Aaron Einhouse takes serious turn on new album

Last Updated by Chip Chandler on
Aaron Einhouse will perform Saturday at Midnight Rodeo.
Photo by Natalie Rhea

"On and On" (acoustic), Aaron Einhouse

By Chip Chandler — Digital Content Producer

Aaron Einhouse gets real on his new album, just like life has gotten real for the Texas singer in the last couple of years.

With the May 13 release of It Ain't Pretty, Einhouse said he thinks he may have turned a corner in his career.

"I think in the past I've shied away from serious — I don't want to say depressing, but not necessarily upbeat things," Einhouse said. "I've tackled some of those in this (new album) with good reason, and I think it's some of the best stuff I've ever written."

Before Einhouse — who'll return to Amarillo for a 9 p.m. Saturday show with Stoney LaRue at Midnight Rodeo, 4400 S. Georgia St.; cover is $10 in advance or $12 day of show for ages 21 and older, or $15 for ages 18 to 21 — dove into the recording process for It Ain't Pretty, his wife suffered a late-term miscarriage.

"It hit us really hard, and that's when I started writing a lot of this stuff," Einhouse said. "It was tough on us from a marriage standpoint and tough on us as human beings."

That reflected in the writing process.

"I think I was fed up with trying to write happy songs and ended up doing this," he said. "I think it kind of suits me more.

"I'm a pretty happy person, and I don't like to be a downer, but I think I'm a very thoughtful person," he said. "Analyzing that stuff and writing about it suits me a little bit more. I think it's deeper and more complex."

He's hoping that the resulting album, which is already garnering solid reviews, could be "a turning point" in his career.

"I think it's going to put us on the right path for succes," he said. "We're pivoting in terms of sound and the overall tone of the band ... and I think it really captures the energy and the emotion of our live show, which is very high-energy."

It also gives listeners a peek into Einhouse's private life and how it can conflict with his public life.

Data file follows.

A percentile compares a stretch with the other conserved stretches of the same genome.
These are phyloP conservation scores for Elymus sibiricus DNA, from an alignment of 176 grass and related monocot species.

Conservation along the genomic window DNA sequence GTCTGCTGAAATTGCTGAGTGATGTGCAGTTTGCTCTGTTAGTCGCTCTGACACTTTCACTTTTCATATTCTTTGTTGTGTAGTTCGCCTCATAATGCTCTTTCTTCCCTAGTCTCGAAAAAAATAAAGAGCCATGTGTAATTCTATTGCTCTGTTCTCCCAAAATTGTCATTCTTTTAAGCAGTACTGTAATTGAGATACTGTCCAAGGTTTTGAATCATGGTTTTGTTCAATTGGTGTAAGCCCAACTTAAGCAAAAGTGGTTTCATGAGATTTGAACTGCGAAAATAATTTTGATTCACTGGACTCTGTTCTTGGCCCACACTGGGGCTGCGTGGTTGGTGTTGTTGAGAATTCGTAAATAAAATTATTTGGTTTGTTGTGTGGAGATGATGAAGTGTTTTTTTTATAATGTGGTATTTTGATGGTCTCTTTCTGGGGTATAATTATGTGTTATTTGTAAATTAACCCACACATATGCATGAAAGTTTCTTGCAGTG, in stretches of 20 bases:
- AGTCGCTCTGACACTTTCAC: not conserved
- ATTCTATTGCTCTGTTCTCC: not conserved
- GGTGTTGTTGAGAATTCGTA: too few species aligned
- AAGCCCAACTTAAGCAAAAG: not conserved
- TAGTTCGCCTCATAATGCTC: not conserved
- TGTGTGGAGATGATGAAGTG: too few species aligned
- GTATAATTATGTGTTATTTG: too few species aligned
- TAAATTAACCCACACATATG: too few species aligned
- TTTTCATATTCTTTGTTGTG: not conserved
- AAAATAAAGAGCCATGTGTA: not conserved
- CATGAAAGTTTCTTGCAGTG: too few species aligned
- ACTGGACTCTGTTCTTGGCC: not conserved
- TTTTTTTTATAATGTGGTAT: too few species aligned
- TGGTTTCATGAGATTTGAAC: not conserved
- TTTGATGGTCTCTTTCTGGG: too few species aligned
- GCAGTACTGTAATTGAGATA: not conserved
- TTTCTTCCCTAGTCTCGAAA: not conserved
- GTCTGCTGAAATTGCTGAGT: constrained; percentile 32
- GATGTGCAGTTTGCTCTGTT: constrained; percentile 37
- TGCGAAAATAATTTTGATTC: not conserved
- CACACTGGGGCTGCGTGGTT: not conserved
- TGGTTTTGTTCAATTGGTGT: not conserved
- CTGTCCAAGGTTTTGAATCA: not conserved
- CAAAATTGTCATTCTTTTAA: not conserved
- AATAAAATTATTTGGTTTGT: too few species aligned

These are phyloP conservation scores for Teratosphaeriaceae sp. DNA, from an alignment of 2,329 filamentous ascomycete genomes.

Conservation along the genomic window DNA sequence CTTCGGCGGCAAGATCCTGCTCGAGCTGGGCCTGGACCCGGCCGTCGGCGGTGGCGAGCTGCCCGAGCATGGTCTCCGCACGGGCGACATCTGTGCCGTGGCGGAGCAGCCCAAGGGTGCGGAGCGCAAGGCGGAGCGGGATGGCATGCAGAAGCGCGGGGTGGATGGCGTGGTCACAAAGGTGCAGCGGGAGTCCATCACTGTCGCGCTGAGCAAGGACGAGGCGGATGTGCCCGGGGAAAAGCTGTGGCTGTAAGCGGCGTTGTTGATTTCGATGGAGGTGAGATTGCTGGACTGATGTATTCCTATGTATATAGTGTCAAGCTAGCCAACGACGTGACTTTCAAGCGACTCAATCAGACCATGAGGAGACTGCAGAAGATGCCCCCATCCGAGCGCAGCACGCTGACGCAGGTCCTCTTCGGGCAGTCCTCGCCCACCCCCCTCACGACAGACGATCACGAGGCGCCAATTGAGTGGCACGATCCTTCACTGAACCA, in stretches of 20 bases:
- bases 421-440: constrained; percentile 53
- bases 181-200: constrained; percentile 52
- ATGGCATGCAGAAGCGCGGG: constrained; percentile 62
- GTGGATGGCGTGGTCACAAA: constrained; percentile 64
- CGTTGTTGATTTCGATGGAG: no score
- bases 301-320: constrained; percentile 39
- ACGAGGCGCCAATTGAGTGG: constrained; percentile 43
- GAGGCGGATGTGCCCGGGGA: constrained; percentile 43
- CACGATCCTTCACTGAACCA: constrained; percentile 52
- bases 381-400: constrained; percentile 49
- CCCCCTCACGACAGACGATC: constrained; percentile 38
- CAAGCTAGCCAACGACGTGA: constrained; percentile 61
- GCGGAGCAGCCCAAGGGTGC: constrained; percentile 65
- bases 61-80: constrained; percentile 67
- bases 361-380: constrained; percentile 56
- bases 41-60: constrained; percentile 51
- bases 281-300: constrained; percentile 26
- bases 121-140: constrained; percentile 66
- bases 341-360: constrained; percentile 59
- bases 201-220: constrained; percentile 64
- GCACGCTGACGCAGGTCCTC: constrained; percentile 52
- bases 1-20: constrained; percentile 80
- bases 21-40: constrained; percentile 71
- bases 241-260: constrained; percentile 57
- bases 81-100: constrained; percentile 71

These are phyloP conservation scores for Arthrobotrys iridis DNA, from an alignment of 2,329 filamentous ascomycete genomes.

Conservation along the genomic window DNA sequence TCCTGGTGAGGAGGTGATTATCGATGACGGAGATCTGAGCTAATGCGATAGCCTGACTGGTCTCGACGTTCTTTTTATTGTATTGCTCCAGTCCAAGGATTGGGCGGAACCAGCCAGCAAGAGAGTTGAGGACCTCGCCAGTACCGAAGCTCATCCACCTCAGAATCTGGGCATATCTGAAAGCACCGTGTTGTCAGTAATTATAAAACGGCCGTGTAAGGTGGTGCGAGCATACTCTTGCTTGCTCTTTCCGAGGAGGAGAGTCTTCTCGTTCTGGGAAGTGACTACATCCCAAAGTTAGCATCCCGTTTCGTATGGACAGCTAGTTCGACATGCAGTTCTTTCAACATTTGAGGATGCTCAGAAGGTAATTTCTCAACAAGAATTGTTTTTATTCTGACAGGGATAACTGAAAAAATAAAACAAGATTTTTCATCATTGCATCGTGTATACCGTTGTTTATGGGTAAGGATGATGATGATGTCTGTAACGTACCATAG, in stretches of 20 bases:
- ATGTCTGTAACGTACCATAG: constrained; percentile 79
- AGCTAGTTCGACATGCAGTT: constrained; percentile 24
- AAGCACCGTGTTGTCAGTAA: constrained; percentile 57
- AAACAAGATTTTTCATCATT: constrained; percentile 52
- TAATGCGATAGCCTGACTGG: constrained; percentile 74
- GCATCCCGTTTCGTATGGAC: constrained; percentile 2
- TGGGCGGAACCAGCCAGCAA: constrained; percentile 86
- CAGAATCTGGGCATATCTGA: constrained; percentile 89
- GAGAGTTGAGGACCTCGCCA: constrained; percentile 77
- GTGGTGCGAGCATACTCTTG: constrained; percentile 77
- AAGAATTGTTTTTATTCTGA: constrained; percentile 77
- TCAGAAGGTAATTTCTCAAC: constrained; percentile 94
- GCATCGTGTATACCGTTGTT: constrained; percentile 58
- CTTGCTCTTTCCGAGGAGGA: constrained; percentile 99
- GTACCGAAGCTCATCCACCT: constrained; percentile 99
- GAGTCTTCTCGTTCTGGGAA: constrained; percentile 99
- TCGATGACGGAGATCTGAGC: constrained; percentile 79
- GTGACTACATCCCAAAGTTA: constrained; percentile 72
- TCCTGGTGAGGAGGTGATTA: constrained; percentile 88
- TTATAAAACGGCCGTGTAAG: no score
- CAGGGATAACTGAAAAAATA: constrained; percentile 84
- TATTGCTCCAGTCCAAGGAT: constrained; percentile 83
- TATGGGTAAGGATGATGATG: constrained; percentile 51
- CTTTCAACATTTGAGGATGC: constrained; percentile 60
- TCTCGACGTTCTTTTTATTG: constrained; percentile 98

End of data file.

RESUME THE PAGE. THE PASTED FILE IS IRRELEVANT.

Lead-off track "Dancin'" "is about being in two different lives," he said. "To have this dumba-- career that we have, where I have to drive all over the place and be gone all the time, that kind of pi---- my wife off sometimes, generally speaking. And then to have this bad thing happen..."

But there's comfort in the road, too, Einhouse said.

"You can kind of turn it off and forget about it for a little while," he said. "You can go out and have fun and forget whatever's going on."

That sums up the title track's philosophy.

"It ain't pretty, but it's real," he said. "Life isn't pretty, but that's how it is for everybody. The bad's got to be there for the good to shine through. But the other thing is, just because it's not pretty doesn't mean it can't be beautiful.

"The difference between those two words has a lot to do with what this record is about — that things, from an outward standpoint, can look disheveled and messed up, but you know, in my case, I have a devotion to my wife and she has the same thing for me, and I think there's a lot of beauty in that.

"It can be a mess sometimes, but you try to make it work and do your best, and that's all you can hope for."


Chip Chandler is a digital content producer for Panhandle PBS. He can be contacted at Chip.Chandler@actx.edu, at @chipchandler1 on Twitter and at www.facebook.com/chipchandlerwriter on Facebook.    

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